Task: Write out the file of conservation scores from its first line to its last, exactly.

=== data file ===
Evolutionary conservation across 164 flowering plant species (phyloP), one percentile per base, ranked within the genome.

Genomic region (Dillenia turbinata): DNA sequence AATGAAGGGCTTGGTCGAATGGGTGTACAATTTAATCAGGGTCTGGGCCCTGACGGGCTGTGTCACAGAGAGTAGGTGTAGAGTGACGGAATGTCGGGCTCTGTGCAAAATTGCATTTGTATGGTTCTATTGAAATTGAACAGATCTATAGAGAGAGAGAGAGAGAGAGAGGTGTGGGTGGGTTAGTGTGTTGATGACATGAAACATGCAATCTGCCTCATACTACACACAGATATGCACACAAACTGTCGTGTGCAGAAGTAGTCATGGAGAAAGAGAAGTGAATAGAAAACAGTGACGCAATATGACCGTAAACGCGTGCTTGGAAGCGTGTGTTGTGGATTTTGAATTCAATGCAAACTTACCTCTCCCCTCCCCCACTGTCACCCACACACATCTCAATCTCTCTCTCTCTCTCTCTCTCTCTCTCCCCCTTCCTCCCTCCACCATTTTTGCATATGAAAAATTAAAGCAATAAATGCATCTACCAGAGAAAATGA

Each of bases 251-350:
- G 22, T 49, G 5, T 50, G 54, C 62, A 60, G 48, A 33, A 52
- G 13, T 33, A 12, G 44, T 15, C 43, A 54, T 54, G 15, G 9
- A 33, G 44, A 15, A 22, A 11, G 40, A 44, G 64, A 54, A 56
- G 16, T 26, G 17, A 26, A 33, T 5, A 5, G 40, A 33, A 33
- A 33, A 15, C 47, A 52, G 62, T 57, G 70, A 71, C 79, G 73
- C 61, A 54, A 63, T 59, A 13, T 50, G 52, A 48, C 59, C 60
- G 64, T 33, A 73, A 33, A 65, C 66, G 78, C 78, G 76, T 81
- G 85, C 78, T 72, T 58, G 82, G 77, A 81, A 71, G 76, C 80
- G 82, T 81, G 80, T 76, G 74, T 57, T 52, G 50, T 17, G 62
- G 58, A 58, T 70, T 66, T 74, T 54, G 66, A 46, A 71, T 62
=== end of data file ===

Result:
Evolutionary conservation across 164 flowering plant species (phyloP), one percentile per base, ranked within the genome.

Genomic region (Dillenia turbinata): DNA sequence AATGAAGGGCTTGGTCGAATGGGTGTACAATTTAATCAGGGTCTGGGCCCTGACGGGCTGTGTCACAGAGAGTAGGTGTAGAGTGACGGAATGTCGGGCTCTGTGCAAAATTGCATTTGTATGGTTCTATTGAAATTGAACAGATCTATAGAGAGAGAGAGAGAGAGAGAGGTGTGGGTGGGTTAGTGTGTTGATGACATGAAACATGCAATCTGCCTCATACTACACACAGATATGCACACAAACTGTCGTGTGCAGAAGTAGTCATGGAGAAAGAGAAGTGAATAGAAAACAGTGACGCAATATGACCGTAAACGCGTGCTTGGAAGCGTGTGTTGTGGATTTTGAATTCAATGCAAACTTACCTCTCCCCTCCCCCACTGTCACCCACACACATCTCAATCTCTCTCTCTCTCTCTCTCTCTCTCTCCCCCTTCCTCCCTCCACCATTTTTGCATATGAAAAATTAAAGCAATAAATGCATCTACCAGAGAAAATGA

Each of bases 251-350:
- G 22, T 49, G 5, T 50, G 54, C 62, A 60, G 48, A 33, A 52
- G 13, T 33, A 12, G 44, T 15, C 43, A 54, T 54, G 15, G 9
- A 33, G 44, A 15, A 22, A 11, G 40, A 44, G 64, A 54, A 56
- G 16, T 26, G 17, A 26, A 33, T 5, A 5, G 40, A 33, A 33
- A 33, A 15, C 47, A 52, G 62, T 57, G 70, A 71, C 79, G 73
- C 61, A 54, A 63, T 59, A 13, T 50, G 52, A 48, C 59, C 60
- G 64, T 33, A 73, A 33, A 65, C 66, G 78, C 78, G 76, T 81
- G 85, C 78, T 72, T 58, G 82, G 77, A 81, A 71, G 76, C 80
- G 82, T 81, G 80, T 76, G 74, T 57, T 52, G 50, T 17, G 62
- G 58, A 58, T 70, T 66, T 74, T 54, G 66, A 46, A 71, T 62